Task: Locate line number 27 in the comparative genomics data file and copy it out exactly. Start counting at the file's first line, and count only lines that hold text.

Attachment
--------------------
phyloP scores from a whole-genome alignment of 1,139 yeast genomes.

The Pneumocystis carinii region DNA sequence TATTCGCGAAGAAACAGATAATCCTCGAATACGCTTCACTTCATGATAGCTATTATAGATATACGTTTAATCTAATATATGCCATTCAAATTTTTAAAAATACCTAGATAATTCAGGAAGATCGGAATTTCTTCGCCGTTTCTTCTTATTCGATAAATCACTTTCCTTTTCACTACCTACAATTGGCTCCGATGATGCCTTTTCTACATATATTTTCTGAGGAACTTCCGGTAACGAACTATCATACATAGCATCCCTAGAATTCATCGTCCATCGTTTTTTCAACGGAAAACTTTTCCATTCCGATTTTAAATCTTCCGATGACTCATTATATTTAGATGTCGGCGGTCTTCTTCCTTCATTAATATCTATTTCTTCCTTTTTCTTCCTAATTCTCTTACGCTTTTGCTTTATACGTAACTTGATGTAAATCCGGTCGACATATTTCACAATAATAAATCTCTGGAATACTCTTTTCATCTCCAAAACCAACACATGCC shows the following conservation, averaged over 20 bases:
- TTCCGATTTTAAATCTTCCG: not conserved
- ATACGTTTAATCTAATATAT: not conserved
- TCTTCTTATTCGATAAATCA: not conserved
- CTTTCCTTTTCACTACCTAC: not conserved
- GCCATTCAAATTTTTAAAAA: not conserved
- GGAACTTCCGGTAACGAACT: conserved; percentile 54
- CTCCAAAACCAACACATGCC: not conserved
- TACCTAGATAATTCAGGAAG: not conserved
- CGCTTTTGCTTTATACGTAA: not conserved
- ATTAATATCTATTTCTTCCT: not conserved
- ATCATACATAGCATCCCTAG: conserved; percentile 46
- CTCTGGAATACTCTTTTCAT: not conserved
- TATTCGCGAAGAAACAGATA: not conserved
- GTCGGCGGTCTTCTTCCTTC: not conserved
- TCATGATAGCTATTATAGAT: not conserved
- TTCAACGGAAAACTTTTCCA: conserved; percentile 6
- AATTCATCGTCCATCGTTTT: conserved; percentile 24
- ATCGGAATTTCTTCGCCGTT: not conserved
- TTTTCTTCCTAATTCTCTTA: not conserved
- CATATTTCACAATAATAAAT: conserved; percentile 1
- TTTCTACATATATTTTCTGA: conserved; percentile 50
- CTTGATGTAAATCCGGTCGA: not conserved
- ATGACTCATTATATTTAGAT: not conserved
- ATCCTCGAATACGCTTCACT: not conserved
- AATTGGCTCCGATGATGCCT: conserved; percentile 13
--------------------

- AATTGGCTCCGATGATGCCT: conserved; percentile 13